August has been fairly cool for the most part and the weather has been nice but then again we’re just at the start of it. We’ve had some rain here and there which has been good for the rivers in the Smoky Mountain National Park and other freestone rivers in the area. Most of the tailwaters like the Holston, Clinch and French Broad rivers aren’t affected much by rain except for the color and maybe a little extra water. There are several big feeder streams on each river that can add some stain to the water and a little bit can be good. That has been the case as of lately with the occasional afternoon shower, but the off color can only help.
As for the fishing side of things the smallmouth bite is still going on strong and depending on the weather and generation schedule we’re still seeing good action with topwater. The subsurface action will always yield more fish but when there’s a chance to catch some on top not many want to pass it up. Some days the fish can get picky and we’ve had to change flies and techniques but for the most part the fish are in the usual late summer groove, it is August after all.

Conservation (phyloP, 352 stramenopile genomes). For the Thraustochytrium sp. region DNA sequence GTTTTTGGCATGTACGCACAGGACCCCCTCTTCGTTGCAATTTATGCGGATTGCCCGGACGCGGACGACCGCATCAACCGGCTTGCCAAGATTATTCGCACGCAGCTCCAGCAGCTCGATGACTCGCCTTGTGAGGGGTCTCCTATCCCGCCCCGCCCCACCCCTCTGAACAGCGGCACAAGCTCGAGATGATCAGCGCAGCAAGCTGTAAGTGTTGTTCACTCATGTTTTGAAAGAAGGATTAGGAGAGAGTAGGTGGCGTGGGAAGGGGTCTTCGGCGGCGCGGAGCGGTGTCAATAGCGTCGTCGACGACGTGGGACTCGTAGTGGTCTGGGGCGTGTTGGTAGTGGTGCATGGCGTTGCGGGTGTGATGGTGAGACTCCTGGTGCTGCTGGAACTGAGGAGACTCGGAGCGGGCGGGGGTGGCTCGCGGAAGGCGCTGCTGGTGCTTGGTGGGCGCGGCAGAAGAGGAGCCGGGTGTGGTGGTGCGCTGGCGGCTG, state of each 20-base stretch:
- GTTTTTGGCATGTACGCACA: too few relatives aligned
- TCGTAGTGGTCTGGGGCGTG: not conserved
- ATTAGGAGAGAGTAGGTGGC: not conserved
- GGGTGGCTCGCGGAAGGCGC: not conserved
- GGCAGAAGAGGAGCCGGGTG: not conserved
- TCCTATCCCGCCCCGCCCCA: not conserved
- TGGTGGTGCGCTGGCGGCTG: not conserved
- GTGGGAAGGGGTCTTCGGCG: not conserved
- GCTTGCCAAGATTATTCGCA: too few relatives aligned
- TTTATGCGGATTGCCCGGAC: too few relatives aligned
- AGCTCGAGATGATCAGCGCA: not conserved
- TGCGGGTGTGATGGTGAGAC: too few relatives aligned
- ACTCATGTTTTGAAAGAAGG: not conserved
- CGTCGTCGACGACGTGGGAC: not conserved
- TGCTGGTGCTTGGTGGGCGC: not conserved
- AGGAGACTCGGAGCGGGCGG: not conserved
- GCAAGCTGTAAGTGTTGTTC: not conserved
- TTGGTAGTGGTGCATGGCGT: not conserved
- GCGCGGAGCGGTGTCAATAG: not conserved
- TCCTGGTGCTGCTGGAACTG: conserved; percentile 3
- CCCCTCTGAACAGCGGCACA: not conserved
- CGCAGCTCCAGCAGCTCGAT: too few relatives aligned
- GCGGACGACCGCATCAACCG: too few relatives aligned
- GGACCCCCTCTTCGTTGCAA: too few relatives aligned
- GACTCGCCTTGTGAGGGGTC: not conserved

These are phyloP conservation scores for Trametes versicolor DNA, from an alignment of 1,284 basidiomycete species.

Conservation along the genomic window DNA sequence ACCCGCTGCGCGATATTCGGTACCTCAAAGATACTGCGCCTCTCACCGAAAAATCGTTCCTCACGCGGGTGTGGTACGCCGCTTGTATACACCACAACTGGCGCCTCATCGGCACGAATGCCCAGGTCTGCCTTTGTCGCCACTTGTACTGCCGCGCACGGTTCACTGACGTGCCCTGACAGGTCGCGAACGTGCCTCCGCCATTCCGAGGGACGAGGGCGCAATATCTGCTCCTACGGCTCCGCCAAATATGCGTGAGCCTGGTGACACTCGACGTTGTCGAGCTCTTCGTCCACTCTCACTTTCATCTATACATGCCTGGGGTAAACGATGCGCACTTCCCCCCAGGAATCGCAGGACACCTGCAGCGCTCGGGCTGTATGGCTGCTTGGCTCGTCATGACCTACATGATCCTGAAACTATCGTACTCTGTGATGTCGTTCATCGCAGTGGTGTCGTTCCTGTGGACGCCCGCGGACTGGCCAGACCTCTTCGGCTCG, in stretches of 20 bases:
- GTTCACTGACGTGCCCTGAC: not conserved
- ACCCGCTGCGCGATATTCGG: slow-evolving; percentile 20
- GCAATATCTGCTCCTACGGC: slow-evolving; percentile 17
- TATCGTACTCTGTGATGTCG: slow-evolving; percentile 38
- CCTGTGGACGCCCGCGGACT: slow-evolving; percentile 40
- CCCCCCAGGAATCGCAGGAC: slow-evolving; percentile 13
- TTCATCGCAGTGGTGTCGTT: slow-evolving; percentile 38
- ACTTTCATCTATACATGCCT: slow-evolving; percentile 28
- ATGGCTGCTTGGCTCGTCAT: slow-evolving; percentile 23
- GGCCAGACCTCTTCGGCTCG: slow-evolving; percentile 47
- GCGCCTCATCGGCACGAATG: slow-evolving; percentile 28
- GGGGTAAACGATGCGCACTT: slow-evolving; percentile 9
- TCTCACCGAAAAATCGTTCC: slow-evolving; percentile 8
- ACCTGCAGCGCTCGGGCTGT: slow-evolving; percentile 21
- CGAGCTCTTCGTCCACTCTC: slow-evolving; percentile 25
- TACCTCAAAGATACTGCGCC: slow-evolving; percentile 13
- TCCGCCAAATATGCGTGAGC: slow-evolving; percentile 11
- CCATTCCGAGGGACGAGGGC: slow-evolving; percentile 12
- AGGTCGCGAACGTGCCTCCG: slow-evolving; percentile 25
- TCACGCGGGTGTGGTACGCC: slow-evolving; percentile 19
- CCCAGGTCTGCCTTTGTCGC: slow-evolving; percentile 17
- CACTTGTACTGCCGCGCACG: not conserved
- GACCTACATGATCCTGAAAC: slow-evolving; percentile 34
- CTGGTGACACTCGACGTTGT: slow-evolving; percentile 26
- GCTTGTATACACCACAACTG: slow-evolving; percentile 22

Love that summer time bronze.
Smallmouth fishing in the summer time is great but not the only thing around. We have several great trout fisheries that fish well through the warmer months. There’s still some bug activity (caddis, sulphurs, etc.) lagging behind which still has the fish looking up. During the heat of the day the fish are a little skittish and nymphs will be a better choice. The hard part is getting a decent generation schedule with low water but you take what you can get and make the best of it.
Dry flies are hard to beat.
August is a great time to be in East TN and there are plenty of options for every angler to choose from. One great thing about this time of year with school back in session and warm weather is the lack of crowds on the rivers. If you are coming to the area or looking for something out of the ordinary then give us a call and we can arrange a trip for you to see what our area has to offer. Make sure to stop by Little River Outfitters for all of your fly fishing needs and check out their excellent warm water selection. Take care and have a great day.